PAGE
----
Thursday, March 18, 2010

Why I Like Brandon Sanderson

Those of you unfamiliar with the fantasy genre (or books in general) probably have never heard of Brandon Sanderson.  Those who are probably have heard of him the same way I have: He's the guy who's finishing the Wheel of Time series. 

For many of you that may not mean much, but I can say this: I enjoy reading his books.  His books are thoroughly engaging, manage to stand on their own even when part of a series, and for the size of the books (general fantasy fare, roundabout a thousand pages) I don't usually feel like I'm reading a huge epic.  He manages to keep things interesting, and I've found that the way he writes manages to be very comfortable and transparent.

But enough about that, what I want to talk about today is a planned 10-book series of which the first is due out in August.  The Way of Kings.

 But I don't really want to talk about the book itself (yet,) what I want to talk about is everything surrounding it.

The book industry is having a heyday with this.  As you can see on the cover, #1 New York Times Best Selling Author is advertised, the name Brandon Sanderson takes up a good fourth of the cover, the Industry is hyping this thing up to be the next Wheel of Time, the next Lord of the Rings.

The author, however, has a different view:
My editor, bless his heart, compared THE WAY OF KINGS to DUNE and LORD OF THE RINGS in the catalogue copy that he wrote. He’s a wonderful man, but I cringe when any new book is compared to masterworks like those. DUNE and LotR have proven themselves over decades, passing the test of time. They had monumental influences on their respective genres.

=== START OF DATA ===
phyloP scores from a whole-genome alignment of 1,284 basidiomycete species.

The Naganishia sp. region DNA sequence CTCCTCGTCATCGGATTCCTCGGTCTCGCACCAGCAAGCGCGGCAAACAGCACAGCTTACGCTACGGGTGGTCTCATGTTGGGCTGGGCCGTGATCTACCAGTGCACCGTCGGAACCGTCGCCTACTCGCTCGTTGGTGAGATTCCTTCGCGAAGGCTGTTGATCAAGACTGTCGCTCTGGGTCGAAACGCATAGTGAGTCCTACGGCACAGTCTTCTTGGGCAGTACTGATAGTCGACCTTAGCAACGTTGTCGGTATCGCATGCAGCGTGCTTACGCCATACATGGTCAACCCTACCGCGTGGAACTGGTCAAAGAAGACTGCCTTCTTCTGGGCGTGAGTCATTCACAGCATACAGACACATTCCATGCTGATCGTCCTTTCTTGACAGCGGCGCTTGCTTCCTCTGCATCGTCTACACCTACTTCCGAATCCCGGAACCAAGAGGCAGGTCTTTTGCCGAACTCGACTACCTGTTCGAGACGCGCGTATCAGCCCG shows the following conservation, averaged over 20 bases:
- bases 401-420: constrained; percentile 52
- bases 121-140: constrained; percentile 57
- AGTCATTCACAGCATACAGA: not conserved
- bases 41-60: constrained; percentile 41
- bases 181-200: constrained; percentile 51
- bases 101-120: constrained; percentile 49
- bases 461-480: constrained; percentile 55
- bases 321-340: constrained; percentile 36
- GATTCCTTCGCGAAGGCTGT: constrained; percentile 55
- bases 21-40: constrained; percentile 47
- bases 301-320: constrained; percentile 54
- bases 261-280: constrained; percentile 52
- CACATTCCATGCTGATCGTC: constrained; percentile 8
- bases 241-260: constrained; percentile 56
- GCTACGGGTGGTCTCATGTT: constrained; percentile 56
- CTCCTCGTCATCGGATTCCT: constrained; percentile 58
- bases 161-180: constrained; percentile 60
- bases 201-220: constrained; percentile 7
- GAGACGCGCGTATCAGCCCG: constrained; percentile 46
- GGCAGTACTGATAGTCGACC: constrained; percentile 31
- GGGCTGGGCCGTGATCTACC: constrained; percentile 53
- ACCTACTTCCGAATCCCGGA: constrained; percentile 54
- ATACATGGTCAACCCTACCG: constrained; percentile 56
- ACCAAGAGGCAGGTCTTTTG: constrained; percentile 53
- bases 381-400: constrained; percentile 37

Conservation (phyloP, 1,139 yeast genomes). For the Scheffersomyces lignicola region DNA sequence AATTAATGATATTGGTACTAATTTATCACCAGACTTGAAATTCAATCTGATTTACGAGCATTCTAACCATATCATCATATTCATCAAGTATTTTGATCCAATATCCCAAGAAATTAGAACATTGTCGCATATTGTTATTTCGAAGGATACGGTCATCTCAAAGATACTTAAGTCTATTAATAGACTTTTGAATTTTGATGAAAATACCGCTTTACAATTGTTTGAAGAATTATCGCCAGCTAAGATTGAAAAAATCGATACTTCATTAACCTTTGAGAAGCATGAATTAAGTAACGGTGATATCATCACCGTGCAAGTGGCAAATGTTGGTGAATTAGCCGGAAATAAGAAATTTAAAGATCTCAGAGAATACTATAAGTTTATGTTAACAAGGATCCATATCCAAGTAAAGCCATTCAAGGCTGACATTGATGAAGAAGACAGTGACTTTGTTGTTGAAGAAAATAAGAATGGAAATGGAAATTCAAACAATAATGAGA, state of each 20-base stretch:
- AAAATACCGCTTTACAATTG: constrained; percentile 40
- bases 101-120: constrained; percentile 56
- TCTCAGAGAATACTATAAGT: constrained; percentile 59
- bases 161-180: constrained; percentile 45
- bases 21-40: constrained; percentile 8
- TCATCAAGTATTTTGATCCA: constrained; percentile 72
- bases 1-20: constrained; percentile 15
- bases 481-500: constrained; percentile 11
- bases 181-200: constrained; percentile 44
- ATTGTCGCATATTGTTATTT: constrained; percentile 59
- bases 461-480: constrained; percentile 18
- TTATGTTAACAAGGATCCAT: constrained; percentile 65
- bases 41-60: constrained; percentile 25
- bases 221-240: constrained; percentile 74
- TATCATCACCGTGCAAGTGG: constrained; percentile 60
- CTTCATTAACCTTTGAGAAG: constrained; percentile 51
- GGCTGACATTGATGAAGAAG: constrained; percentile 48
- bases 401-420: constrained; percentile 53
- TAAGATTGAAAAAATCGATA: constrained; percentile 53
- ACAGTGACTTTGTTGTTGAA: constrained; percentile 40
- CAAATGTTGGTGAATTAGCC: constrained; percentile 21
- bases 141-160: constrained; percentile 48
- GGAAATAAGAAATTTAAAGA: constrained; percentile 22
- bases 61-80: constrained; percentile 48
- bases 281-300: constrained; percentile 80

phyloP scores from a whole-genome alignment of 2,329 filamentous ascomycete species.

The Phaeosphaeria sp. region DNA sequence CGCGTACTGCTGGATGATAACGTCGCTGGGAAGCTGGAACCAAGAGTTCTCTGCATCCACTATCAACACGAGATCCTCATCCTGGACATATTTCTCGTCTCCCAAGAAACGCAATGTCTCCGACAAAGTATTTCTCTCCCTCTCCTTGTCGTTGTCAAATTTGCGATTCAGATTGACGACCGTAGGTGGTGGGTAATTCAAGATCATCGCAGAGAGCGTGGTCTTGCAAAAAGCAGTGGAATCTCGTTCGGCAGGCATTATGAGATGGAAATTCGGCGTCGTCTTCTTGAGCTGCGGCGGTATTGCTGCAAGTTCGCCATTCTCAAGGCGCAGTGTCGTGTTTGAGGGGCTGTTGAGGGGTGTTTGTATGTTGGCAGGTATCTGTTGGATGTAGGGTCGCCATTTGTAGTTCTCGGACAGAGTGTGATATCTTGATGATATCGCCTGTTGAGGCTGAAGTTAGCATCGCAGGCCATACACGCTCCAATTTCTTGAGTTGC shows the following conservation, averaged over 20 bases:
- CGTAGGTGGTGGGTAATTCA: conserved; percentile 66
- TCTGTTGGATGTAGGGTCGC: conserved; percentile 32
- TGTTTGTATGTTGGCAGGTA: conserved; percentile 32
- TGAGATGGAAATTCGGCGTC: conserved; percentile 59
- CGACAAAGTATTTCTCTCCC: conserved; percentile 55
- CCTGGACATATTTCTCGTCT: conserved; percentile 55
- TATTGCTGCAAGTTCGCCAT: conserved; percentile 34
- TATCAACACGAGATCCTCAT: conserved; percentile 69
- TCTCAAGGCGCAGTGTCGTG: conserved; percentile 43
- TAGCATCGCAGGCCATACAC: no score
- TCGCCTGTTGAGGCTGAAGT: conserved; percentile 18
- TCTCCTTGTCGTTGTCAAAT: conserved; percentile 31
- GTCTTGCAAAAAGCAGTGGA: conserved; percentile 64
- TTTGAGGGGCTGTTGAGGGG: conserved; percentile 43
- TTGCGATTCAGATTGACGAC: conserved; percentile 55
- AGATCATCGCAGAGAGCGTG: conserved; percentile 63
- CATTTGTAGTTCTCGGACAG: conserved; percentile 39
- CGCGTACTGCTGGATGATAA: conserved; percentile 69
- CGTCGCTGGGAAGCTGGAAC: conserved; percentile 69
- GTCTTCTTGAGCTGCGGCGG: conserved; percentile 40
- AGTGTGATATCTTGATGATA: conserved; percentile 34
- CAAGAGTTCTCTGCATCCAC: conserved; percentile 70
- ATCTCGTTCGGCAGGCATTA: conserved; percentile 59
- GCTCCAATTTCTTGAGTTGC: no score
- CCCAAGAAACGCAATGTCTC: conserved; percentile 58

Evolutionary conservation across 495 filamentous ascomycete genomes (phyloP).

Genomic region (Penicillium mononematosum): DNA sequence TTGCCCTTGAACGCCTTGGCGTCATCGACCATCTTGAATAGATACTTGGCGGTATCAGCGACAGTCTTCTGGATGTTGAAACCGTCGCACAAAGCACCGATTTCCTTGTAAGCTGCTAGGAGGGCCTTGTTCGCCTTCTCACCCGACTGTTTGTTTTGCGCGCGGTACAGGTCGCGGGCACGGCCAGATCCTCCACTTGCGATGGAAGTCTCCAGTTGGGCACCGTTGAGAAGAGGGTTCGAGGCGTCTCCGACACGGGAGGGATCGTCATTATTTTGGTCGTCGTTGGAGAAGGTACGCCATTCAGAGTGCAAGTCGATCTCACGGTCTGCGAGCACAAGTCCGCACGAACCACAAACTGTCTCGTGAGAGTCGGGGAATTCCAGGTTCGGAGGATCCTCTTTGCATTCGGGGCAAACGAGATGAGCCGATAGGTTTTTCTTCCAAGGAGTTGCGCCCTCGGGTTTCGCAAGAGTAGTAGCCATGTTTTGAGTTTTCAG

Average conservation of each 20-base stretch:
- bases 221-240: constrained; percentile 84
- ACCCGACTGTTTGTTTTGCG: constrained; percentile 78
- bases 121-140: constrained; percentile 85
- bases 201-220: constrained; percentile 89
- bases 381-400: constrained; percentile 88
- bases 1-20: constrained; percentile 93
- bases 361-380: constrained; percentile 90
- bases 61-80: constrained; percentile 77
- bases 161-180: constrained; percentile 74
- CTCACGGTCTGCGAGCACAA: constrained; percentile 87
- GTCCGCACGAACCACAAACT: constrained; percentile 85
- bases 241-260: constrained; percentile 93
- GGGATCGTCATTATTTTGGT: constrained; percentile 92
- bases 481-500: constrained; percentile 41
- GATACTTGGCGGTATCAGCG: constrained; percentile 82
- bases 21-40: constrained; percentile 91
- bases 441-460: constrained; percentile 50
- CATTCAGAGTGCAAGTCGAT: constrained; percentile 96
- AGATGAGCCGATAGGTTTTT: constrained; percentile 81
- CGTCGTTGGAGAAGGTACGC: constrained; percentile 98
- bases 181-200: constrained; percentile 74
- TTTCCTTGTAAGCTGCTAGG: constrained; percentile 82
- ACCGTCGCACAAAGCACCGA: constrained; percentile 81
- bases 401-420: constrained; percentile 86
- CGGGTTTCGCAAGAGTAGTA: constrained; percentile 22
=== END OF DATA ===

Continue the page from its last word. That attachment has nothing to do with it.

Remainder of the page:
No new novel has the right to claim such a comparison out of the gate. If you go into KINGS expecting the next LORD OF THE RINGS or DUNE, you will be disappointed. I am not Tolkien or Herbert. I am what I am—a largely unproven writer still in the early days of his career.

Early in my drafting process for this book, I fell into some traps by putting too much weight upon the future of this novel. I began to think that KINGS would be the book that would define my solo career, and I began to worry (with all of the recent eyes that have been watching me) that this book needed to be something incredibly jaw-dropping and earth-shattering, otherwise it would be a failure.

That’s a bad way to be thinking as you write a book, and probably an even worse way to be thinking as you start reading a book. The Wheel of Time didn’t start to really make its mark until book three or four; it was the same for Harry Potter. Series like this take time to build. Beyond that, you can’t go into a series with the mind-set that it needs to be a huge blockbuster to be successful.

I’m not sure what I want people to think about this book. I want them to read it, enjoy it, and say nice things about it. I want them to anticipate it and talk about it on blogs, waiting for the day it is released. But in the end, it’s just a book. Let’s not hype this thing to death.

This is the sort of thing that gains my respect.  Mr. Sanderson isn't full of himself as many 'artists' are. He sees himself as an author just starting to make his mark.  He sees his books as just that: Books. 

When he was selected to finish off the Wheel of Time series he acted in a similarly humble manner.  He didn't take what is quite frankly the opportunity of a lifetime for himself, for money or his own vainglory, but for the fans.

Brandon Sanderson writes for the love of the craft, he writes so that people can have fun reading his books.  He writes for all the right reasons.

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